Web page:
By Patrick Mann
It seems like each year there are more and more community cider press events. City Fruit rolls out its press on various occasions during apple season; and so do P-Patches, churches and schools. As the awareness of Seattle’s fruit resources grows, so does the interest in putting them to good use. There are few things as delicious as freshly pressed apple juice; or as satisfying as opening a bottle of home-made hard cider.
Wendy and I have been pressing apples at the Brandon Street Orchard and P-Patch for a while. Some of our friends and neighbors were inspired and started joining in; and our cider production quickly grew from just a few gallons to 40 gallons in 2016. Did you know that it takes about 15 pounds of apples to make a gallon of juice? So those 40 gallons contain the juice of 600 pounds of apples. And every pound needs to be harvested, sorted, washed, milled and pressed – a formidable operation if you are working with a small hand-cranked apple mill and press.
After the 2016 season was over we decided it was time to step up to the next level: a hydraulic press and electric mill. Unfortunately, commercially available models cost many thousands of dollars and can hardly be justified for making some backyard cider. Luckily there’s the internet and a community of DIY cider enthusiasts that will happily teach you how to build your own hydraulic “rack and cloth” press. And once we got started, we were amazed at all of the support we received from our community to help turn the idea into reality.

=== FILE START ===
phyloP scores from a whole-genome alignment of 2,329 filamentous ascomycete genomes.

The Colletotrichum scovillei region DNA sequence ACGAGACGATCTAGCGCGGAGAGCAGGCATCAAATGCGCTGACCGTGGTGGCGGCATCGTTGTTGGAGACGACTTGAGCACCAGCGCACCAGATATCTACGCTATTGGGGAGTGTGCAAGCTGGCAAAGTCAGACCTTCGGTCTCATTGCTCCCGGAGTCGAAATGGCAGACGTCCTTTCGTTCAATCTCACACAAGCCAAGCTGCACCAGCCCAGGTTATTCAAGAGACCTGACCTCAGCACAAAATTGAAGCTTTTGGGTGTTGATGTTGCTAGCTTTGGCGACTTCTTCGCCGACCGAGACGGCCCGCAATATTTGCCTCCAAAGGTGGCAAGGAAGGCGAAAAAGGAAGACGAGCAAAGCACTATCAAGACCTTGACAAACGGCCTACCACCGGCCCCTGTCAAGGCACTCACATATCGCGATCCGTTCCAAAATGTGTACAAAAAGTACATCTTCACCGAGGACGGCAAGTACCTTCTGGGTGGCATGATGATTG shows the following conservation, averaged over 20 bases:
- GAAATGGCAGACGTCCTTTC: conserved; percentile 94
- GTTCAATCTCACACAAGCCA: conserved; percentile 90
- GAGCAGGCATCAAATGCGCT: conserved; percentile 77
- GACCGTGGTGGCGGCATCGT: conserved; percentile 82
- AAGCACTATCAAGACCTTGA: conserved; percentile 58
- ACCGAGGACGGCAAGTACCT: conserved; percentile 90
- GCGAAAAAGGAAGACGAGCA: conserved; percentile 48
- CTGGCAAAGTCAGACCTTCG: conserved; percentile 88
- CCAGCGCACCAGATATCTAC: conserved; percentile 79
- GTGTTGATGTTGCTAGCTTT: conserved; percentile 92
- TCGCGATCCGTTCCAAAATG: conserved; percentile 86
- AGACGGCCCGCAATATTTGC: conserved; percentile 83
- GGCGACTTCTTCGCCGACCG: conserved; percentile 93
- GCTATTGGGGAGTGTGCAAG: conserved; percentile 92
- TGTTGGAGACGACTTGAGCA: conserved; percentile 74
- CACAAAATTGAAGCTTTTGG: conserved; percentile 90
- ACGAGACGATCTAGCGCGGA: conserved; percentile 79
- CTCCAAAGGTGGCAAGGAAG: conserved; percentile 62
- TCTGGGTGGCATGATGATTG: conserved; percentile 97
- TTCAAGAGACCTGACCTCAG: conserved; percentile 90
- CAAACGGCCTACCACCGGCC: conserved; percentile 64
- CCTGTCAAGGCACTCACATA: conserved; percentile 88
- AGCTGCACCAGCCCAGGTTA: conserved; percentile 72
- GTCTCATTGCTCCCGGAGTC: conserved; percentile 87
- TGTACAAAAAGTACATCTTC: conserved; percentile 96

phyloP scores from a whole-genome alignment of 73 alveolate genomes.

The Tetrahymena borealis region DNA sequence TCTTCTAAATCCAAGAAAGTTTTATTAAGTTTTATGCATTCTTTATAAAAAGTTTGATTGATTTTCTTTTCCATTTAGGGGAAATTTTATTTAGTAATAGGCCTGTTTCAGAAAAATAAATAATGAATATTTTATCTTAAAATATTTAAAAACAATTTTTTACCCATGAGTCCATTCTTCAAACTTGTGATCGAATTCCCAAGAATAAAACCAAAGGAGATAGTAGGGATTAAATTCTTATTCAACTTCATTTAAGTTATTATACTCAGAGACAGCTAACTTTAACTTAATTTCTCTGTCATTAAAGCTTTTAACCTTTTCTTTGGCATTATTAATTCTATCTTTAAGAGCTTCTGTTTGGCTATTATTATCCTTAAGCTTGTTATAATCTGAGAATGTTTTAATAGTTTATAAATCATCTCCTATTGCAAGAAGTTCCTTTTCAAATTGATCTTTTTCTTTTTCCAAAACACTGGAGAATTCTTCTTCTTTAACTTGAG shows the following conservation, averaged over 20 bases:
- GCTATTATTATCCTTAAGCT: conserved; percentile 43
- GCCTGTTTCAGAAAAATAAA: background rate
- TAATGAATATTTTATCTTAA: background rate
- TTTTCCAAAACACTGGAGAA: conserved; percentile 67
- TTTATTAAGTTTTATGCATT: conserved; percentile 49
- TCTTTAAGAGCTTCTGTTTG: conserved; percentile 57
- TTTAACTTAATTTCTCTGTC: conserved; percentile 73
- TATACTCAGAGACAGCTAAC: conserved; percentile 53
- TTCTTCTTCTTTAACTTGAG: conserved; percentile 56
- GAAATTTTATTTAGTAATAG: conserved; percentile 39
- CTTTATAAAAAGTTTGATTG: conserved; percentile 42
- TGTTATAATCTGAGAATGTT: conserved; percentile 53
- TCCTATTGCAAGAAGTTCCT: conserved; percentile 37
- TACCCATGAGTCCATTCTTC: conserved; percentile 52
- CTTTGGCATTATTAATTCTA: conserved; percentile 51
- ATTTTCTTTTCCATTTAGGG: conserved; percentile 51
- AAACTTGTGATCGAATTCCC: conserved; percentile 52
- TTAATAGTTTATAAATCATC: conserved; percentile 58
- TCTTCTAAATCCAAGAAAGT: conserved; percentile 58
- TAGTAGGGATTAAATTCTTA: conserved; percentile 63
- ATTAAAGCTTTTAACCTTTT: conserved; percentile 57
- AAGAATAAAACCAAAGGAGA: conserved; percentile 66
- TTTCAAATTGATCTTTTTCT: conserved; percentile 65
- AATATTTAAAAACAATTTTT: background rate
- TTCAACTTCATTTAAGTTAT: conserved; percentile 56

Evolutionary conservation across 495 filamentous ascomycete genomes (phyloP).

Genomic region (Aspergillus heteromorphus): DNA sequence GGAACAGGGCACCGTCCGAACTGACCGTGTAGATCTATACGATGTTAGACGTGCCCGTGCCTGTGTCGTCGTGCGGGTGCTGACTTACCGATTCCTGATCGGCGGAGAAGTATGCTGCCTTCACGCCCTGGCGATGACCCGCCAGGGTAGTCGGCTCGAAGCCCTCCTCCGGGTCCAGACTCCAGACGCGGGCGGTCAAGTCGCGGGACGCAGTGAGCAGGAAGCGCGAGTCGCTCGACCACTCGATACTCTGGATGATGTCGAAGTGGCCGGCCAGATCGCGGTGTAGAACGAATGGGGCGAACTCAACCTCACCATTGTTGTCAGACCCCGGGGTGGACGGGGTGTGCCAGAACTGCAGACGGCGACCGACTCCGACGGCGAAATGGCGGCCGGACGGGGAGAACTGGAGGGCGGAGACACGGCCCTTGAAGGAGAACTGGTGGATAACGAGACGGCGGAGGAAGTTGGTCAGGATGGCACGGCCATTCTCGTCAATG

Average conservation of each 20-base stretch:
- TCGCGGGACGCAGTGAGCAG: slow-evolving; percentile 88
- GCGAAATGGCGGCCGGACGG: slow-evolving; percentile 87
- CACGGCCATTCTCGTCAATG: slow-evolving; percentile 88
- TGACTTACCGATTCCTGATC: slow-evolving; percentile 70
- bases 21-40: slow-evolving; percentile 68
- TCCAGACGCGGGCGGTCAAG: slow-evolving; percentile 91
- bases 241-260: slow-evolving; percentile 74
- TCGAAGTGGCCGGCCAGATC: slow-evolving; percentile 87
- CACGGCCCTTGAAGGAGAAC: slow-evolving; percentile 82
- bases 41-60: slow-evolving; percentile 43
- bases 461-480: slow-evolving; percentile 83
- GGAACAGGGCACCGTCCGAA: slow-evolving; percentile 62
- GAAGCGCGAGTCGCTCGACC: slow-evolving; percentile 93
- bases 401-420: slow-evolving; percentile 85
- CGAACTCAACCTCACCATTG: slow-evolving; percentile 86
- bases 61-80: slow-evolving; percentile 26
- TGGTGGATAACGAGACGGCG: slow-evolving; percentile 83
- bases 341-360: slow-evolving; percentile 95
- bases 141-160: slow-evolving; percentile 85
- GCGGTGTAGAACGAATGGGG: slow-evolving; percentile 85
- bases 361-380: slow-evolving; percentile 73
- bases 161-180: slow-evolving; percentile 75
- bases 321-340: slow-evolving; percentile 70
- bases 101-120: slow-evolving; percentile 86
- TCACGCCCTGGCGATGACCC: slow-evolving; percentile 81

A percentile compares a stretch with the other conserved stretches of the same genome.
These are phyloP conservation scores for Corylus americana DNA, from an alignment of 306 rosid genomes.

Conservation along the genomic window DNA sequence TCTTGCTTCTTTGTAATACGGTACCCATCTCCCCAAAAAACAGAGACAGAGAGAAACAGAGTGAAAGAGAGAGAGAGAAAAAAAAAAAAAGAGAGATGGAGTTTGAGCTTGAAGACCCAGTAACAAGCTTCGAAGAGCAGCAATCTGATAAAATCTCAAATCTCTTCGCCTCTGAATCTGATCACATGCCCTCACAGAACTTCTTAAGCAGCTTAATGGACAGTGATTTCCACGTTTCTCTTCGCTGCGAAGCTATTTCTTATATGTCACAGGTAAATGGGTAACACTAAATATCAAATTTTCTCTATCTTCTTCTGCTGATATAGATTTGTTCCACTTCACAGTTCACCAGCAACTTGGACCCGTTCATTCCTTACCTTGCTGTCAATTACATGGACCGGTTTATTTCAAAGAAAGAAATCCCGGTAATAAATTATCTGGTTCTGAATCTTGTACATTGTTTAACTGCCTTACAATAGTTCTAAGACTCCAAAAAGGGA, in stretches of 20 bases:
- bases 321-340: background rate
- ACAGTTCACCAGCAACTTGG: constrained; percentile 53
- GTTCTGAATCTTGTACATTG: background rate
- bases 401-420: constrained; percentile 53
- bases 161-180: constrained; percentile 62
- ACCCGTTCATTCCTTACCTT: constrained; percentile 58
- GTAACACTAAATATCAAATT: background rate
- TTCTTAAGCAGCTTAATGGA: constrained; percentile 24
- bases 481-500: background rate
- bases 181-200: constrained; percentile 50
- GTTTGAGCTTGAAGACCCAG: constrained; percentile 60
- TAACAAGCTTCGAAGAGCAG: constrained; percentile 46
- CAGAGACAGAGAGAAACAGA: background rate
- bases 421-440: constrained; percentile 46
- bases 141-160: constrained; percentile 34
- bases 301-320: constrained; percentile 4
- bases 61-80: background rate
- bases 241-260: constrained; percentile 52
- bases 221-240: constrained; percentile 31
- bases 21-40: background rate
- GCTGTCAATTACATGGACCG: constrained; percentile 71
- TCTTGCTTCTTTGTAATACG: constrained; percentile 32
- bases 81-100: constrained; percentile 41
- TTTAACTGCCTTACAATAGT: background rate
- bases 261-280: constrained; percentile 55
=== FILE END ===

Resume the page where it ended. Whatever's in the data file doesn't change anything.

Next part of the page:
Seattle Department of Neighborhood provided funding in the form of a Small Sparks grant. City Fruit stepped up as our fiscal sponsor. Pacific Sheet Metal custom-fabricated and donated the stainless steel juice tray and pomace frame. TAP Plastics donated high density PE sheets which separate the layers of pomace. The Lighthouse for the Blind donated and milled the thick nylon press plates. It was wonderful to see all these organizations and people inspired by our idea … and perhaps the prospect of enjoying some cider in the future.
Today we finally inaugurated the new press with some of the last apples of the 2017 season; and with our friends and families that had patiently listened to our talk of hydraulic jacks, pomace trays and apple scratters for the last year. The juice was sweet, there was excitement in the air, and even the rain clouds parted briefly to let the sun shine down.
Now we can’t wait for the fall of 2018 when we can start cranking out juice in earnest.
Patrick Mann grew up in the hills of rural Southern Germany, where agriculture is no longer profitable and the remnants of old orchards adorn the countryside. This was probably where the seed was planted, but it wasn’t until he came to Seattle that his passion for fruit trees blossomed – aided and abetted by City Fruit and the Master Fruit Tree Steward program. Patrick now lives with his wife in a 1922 home in South Seattle, where they have replaced every inch of lawn with a wide variety of fruiting shrubs, vines, and trees; and turned their neighbors’ backyard into a fruit tree nursery.